The effect of water flow and oxygen concentration on six species of caddis fly (Trichoptera) larvae
Article first published online: 7 MAY 2010
1954 The Zoological Society of London
Proceedings of the Zoological Society of London
Volume 124, Issue 3, pages 547–564, November 1954
How to Cite
Philipson, G. N. (1954), The effect of water flow and oxygen concentration on six species of caddis fly (Trichoptera) larvae. Proceedings of the Zoological Society of London, 124: 547–564. doi: 10.1111/j.1469-7998.1954.tb07797.x
- Issue published online: 6 JUL 2010
- Article first published online: 7 MAY 2010
- Received 19th October 1953
- 1The six species of caddis larvae selected for study were collected from the River Blyth, Northumberland, a small river with alternate shallow swift-flowing and deeper slow-flowing stretches. The species selected were Rhyacophila dorsalis, Wormaldia subnigra and Hydropsyche instabilis from swift water, Anabolia nervosa and Polycentropus flavomaculatus from slow-flowing water and Stenophylax stellatus, a species which is generally distributed. Of these species, Anabolia nervosa and Stenophylax stellatus are case-bearing larvae and Hydropsyche instabilis, Wormaldia subnigra and Polycentropus flavomaculatus spin nets or snares for food collection. Rhythmic undulatory current-producing movements of the abdomen are made by all the larvae except Rhyacophila dorsalis and Wormaldia subnigra.
- 2Accurate identification entailed rearing the larvae to the adult state. Rhyacophila dorsalis, Wormaldia subnigra and Hydropsyche instabilis, species from swift waters which do not live long in still-water aquaria, were successfully reared in small aquaria in which the water was continuously stirred by means of rotary stirrers.
- 3The larvae may be arranged in the following ascending order of ability to resist the flow of water when exposed to the full force of the current in an experimental channel:—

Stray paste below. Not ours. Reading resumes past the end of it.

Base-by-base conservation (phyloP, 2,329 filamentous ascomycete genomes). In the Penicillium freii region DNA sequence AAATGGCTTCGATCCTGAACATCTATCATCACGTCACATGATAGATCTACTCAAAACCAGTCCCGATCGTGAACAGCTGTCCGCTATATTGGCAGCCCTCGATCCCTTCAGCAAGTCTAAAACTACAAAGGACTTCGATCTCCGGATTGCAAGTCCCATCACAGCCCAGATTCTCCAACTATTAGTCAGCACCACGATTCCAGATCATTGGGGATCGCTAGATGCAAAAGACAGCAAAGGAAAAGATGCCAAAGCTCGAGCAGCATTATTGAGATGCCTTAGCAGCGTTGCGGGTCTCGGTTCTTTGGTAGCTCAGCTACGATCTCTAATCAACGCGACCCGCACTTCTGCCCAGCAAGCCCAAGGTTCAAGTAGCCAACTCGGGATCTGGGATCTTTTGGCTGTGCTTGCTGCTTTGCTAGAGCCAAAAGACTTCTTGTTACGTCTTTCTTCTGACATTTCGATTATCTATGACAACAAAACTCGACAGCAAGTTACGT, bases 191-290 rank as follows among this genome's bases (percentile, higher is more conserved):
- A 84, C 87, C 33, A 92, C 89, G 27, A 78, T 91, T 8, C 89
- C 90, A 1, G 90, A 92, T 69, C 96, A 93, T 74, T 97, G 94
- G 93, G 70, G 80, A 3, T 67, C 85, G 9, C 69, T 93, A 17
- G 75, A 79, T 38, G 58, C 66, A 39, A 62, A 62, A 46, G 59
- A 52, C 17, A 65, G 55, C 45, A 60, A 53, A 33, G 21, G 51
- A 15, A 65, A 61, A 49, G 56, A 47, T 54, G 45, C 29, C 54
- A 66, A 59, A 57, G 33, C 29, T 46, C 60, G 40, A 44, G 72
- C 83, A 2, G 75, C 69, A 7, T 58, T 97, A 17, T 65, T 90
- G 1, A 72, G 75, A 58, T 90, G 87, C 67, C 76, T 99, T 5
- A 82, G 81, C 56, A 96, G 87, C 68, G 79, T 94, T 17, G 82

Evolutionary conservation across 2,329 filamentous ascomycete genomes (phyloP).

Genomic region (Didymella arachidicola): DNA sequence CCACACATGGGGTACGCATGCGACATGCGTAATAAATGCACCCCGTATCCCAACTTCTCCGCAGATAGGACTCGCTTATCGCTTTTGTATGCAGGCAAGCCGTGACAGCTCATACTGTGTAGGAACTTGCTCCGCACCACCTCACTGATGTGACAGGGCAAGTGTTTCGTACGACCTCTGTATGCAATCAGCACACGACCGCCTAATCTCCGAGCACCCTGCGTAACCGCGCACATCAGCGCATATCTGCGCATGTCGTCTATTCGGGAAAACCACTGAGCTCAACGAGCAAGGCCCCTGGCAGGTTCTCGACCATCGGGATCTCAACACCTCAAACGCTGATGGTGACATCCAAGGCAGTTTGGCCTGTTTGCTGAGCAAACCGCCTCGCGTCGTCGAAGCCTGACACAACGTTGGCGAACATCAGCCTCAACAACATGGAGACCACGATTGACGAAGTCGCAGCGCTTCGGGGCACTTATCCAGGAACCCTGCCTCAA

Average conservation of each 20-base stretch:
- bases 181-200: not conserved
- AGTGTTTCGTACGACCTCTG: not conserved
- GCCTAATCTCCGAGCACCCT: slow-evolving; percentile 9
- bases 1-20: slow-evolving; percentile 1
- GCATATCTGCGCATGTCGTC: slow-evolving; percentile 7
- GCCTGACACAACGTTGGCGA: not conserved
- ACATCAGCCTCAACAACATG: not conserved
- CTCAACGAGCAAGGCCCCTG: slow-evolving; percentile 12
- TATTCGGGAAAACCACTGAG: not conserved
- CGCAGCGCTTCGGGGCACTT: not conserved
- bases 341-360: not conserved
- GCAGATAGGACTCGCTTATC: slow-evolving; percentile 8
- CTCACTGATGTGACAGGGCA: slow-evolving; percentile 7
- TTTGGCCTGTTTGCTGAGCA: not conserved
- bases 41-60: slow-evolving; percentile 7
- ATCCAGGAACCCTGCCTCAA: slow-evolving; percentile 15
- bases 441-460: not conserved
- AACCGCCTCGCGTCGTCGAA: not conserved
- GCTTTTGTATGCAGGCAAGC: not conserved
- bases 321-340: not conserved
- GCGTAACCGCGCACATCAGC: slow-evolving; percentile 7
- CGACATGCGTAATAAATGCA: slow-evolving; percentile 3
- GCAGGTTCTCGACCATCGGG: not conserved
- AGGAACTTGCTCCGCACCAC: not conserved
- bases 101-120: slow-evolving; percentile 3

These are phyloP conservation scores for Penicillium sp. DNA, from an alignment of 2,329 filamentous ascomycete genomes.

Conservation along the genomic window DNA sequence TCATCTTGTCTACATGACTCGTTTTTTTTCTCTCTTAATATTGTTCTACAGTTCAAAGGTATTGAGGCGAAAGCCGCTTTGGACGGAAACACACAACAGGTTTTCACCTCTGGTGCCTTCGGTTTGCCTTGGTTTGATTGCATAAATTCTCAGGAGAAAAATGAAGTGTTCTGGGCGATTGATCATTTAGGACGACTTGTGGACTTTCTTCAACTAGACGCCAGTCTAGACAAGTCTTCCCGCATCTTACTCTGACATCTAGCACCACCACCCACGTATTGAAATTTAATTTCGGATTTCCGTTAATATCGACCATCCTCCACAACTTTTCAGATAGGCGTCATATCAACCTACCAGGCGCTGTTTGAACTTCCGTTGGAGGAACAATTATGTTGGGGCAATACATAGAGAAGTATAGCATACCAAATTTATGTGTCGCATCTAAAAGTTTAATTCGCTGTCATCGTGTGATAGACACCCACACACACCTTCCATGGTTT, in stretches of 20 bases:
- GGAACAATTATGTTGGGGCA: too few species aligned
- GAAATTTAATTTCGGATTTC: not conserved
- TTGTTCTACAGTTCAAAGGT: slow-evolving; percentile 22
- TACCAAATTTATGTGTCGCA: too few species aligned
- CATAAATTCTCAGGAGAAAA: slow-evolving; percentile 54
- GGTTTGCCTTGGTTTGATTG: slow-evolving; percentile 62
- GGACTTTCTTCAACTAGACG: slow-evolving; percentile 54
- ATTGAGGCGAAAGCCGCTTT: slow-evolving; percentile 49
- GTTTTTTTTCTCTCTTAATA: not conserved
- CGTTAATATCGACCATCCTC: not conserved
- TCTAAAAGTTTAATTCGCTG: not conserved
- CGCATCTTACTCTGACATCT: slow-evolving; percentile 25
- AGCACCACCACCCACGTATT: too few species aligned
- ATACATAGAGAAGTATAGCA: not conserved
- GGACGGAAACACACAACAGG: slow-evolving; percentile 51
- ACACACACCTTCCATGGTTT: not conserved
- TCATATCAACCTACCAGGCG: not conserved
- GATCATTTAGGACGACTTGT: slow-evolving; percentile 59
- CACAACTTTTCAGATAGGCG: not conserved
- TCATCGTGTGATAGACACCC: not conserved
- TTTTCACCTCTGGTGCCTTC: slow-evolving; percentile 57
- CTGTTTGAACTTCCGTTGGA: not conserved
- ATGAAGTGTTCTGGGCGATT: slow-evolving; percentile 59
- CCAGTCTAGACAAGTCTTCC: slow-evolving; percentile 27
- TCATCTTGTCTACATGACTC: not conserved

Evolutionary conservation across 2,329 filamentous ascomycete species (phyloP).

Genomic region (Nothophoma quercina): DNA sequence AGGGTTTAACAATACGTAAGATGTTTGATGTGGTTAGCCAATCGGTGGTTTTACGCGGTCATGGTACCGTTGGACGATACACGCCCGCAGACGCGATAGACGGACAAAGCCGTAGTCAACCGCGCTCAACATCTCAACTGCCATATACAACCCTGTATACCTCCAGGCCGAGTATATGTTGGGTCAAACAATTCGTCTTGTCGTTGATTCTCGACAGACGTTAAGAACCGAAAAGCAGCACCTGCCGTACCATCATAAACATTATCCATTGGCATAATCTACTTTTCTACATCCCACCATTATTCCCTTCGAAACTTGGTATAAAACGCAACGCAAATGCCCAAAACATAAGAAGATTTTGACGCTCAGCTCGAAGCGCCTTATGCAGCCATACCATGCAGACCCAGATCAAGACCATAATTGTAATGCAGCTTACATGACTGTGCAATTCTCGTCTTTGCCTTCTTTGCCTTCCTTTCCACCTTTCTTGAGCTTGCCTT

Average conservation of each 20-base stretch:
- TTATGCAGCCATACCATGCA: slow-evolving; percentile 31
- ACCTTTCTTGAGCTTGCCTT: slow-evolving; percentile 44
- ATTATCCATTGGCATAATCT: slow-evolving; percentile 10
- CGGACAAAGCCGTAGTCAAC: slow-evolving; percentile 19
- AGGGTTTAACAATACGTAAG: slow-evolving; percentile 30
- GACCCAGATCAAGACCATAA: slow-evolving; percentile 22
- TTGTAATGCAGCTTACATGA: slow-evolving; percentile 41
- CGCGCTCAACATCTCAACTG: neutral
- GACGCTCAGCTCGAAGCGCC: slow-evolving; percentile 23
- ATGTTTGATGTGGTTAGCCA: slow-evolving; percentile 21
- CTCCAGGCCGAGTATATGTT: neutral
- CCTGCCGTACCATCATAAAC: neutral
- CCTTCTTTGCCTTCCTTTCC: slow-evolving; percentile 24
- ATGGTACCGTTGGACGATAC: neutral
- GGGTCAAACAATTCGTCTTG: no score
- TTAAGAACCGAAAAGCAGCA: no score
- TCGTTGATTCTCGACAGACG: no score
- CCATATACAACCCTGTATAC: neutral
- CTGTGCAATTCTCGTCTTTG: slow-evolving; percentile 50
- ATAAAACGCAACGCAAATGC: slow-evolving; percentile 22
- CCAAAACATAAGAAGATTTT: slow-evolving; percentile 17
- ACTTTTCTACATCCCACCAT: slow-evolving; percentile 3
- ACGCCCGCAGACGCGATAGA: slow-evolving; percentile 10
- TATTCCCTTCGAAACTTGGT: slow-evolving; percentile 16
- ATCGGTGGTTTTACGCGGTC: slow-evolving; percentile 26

- 1Polycentropus flavomaculatus.
- 2Anabolia nervosa.
- 3Stenophylax stellatus.
- 4Wormaldia subnigra.
- 5Rhyacophila dorsalis, Hydropsyche instabilis.
- 4The behaviour of the net- and snare-spinning larvae in aquaria showed that Hydropsyche instabilis and Wormaldia subnigra larvae only spin typical nets in flowing water and that the former will spin nets in slower-flowing water than will the latter. Polycentropus flavomaculatus larvae will spin snares in still water.
- 5Oxygen determinations on samples of water from swift- and slow-flowing areas of the River Blyth showed only small differences. Further, under certain circumstances water from swift-flowing reaches may have a lower dissolved oxygen concentration than water from slow-flowing reaches.
- 6The minimum oxygen concentration, i.e. that at which larvae become immobilized, was determined experimentally for each species in still water. This concentration was relatively high for the swift-water species Rhyacophila dorsalis, Wormaldia subnigra and Hydropsyche instabilis, but in stirred water it was similar to that obtained for the other species in still water.
- 7In Hydropsyche instabilis, Polycentropus flavomaculatus, Stenophylax stellatus and Anabolia nervosa larvae decreasing oxygen concentration tended to increase the number of undulatory abdominal movements. In Hydropsyche instabilis and Polycentropus flavomaculatus larvae the number of movements was reduced by an increase in the rate of stirring of the water.
- 8In conclusion, the importance of water flow in determining the distribution of these larvae is stressed. Larvae unable to withstand the force of the current are unable to inhabit swift waters (Polycentropus flavomaculatus, Anabolia nervosa). Some larvae are dependent upon current for feeding (Hydropsyche instabilis, Wormaldia subnigra), and larvae readily immobilized at a relatively high oxygen concentration in still waters (Rhyacophila dorsalis, Wormaldia subnigra, Hydropsyche instabilis) can tolerate low oxygen concentrations in flowing water.